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World War 2 veteran celebrates 100th birthday in SAC . Museum


A local World War 2 pilot turned 100 on Saturday, and he received a special gift to celebrate: the chance to take to the skies again. It all takes place at the Strategic Air and Space Museum in Ashland. Captain Bob Reisser, starting in January 1945 as part of the 8th Air Force’s 452nd Bomb Group, flew 28 missions that brought him across Germany and into enemy line of sight. Turning 100 makes him feel older. “Older than dirt,” says Reisser. “If I had known I would live that long, I would have taken better care of myself.” His retired family is taking care of him for his birthday. After a fun ride with his children and grandchildren, Reisser returned to his past, in the fuselage of the B-17G “Flying Fortress”, the plane he flew almost 80 years ago. “It made me realize how out of date it was by today’s standards, but it was a good and stable warhorse. It brought back a lot of memories,” Reisser said. He said that he was only in his 20s when he faced European matches. The responsibility towards his crew is great and it scares him at times. “You do all you can, not to save your life, but other people who depend on what you do. If I make a mistake, I take them with me,” Reisser said. . Bob Reisser’s son, Kurt Reisser, said: ‘His tail gunner was injured on a mission, but brought them all back alive, making them healthy again. While his flying days are over, Reisser has a chance to fly again, this time in a modern helicopter. But he says he’s glad these old planes are being preserved. They tell stories of people who have found a fortress in it and hold memories that only the few that remain. “I named my plane ‘Heaven Can Wait.’ I think that’s very appropriate,” Reisser said.

A local World War 2 pilot turned 100 on Saturday, and he received a special gift to celebrate: the chance to take to the skies again.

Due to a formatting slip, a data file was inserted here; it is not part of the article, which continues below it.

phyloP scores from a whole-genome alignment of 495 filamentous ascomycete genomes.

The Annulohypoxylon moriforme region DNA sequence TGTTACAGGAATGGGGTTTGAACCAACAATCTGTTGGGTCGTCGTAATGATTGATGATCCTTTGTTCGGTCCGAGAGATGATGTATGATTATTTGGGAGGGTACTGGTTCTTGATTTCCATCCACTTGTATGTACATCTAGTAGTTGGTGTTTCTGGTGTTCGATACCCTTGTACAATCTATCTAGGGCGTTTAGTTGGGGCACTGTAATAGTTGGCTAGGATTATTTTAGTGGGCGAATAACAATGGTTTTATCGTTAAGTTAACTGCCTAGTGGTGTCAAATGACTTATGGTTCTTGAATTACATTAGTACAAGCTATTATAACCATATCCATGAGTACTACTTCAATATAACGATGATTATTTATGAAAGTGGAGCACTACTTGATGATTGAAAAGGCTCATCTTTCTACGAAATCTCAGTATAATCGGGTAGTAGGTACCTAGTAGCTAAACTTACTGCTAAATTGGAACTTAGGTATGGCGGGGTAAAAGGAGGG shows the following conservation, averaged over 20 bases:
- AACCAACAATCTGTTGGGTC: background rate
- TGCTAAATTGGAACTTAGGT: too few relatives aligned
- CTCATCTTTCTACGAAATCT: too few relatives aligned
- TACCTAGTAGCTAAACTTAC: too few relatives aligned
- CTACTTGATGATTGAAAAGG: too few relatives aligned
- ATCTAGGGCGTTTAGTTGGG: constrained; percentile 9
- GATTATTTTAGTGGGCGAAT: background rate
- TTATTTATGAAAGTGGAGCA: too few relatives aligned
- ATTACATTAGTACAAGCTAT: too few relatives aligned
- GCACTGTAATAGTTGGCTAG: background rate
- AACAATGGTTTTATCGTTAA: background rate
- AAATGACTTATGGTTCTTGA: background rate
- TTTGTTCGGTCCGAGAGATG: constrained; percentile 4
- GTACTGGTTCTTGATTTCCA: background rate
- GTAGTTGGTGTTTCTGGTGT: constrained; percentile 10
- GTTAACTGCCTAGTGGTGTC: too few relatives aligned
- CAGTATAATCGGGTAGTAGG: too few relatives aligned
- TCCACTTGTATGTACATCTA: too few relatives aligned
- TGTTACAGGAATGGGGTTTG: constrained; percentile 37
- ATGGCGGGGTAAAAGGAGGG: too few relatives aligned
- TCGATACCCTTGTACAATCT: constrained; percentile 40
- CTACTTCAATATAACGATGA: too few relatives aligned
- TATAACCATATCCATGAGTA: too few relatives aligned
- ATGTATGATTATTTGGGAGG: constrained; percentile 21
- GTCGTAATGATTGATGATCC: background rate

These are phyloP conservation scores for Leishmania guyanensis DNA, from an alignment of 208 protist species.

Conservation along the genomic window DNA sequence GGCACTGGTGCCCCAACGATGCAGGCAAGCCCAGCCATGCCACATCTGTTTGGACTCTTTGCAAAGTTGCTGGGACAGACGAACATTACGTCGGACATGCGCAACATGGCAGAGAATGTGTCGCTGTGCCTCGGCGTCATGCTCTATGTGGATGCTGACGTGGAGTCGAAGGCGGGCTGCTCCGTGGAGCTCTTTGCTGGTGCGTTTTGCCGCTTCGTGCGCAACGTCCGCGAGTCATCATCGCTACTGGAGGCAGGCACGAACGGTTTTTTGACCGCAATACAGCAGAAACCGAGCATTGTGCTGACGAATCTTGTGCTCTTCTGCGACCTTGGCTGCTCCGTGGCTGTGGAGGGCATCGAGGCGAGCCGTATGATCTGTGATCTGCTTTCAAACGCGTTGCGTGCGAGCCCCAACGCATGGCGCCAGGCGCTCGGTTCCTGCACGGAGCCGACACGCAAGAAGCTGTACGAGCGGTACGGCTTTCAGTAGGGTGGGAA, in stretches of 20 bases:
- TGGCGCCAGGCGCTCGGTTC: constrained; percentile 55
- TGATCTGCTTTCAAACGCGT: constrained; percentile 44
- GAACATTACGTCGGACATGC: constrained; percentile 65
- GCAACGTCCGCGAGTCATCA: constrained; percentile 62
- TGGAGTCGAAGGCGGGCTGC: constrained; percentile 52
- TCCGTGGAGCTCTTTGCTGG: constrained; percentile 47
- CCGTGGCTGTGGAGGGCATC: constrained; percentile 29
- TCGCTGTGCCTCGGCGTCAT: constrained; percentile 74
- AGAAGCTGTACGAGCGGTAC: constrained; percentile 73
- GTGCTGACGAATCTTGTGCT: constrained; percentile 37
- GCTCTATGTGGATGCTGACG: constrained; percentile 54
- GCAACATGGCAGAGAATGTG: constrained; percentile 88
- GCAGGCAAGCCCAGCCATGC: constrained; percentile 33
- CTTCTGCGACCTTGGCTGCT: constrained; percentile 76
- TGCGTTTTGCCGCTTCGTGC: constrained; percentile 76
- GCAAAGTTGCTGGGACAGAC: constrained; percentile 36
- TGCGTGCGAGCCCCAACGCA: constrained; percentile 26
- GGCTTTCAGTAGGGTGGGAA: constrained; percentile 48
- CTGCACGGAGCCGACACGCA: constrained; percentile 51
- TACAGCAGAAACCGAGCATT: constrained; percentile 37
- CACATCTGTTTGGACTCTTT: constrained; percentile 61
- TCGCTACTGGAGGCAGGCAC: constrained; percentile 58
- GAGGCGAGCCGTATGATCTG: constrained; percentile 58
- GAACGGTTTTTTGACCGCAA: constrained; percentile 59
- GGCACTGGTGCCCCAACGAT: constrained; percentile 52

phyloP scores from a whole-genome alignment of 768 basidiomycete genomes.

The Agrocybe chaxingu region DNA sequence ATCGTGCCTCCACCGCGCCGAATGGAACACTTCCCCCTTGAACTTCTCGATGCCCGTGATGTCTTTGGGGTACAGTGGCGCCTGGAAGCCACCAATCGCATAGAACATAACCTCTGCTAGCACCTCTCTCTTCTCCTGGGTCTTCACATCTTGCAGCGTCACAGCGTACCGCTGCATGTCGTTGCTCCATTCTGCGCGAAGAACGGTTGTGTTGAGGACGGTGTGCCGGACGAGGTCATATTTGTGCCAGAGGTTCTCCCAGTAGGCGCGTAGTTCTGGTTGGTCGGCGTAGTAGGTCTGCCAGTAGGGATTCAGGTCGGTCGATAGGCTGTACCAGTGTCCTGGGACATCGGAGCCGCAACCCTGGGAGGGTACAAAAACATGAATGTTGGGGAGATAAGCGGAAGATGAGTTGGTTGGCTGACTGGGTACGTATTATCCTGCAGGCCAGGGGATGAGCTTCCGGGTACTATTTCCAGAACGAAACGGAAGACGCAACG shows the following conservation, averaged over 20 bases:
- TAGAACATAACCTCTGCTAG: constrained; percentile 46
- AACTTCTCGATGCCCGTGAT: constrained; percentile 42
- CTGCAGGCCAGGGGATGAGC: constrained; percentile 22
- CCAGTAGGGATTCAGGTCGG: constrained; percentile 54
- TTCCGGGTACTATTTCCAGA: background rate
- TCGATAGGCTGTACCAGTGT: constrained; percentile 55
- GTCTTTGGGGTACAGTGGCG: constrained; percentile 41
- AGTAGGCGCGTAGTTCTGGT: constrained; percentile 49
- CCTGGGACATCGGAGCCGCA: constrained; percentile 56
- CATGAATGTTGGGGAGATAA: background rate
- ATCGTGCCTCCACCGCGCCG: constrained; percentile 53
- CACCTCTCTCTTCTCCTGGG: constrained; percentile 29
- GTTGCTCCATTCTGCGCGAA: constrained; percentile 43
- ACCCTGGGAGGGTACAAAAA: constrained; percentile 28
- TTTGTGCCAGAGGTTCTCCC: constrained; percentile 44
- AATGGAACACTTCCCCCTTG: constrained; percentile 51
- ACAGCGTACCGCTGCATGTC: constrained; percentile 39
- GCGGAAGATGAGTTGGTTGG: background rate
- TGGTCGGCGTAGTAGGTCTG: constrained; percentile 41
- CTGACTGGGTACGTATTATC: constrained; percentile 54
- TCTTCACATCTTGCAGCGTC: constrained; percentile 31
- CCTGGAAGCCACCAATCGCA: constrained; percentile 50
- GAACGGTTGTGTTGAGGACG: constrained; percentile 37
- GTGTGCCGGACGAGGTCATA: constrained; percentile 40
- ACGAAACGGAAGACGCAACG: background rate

It all takes place at the Strategic Air and Space Museum in Ashland.

Captain Bob Reisser, starting in January 1945 as part of the 8th Air Force’s 452nd Bomb Group, flew 28 missions that brought him across Germany and into enemy line of sight.

Turning 100 makes him feel older.

“Older than dirt,” says Reisser. “If I had known I would live that long, I would have taken better care of myself.”

His retired family is taking care of him for his birthday. After a fun ride with his children and grandchildren, Reisser returned to his past, in the fuselage of the B-17G “Flying Fortress”, the plane he flew almost 80 years ago.

“It made me realize how out of date it was by today’s standards, but it was a good and stable warhorse. It brought back a lot of memories,” Reisser said.

He said that he was only in his 20s when he faced European matches. The responsibility towards his crew is great and it scares him at times.

“You do all you can, not to save your life, but other people who depend on what you do. If I make a mistake, I take them with me,” Reisser said. .

Bob Reisser’s son, Kurt Reisser, said: ‘His tail gunner was injured on a mission, but brought them all back alive, making them healthy again.

While his flying days are over, Reisser has a chance to fly again, this time in a modern helicopter. But he says he’s glad these old planes are being preserved. They tell stories of people who have found a fortress in it and hold memories that only the few that remain.

“I named my plane ‘Heaven Can Wait.’ I think that’s very appropriate,” Reisser said.



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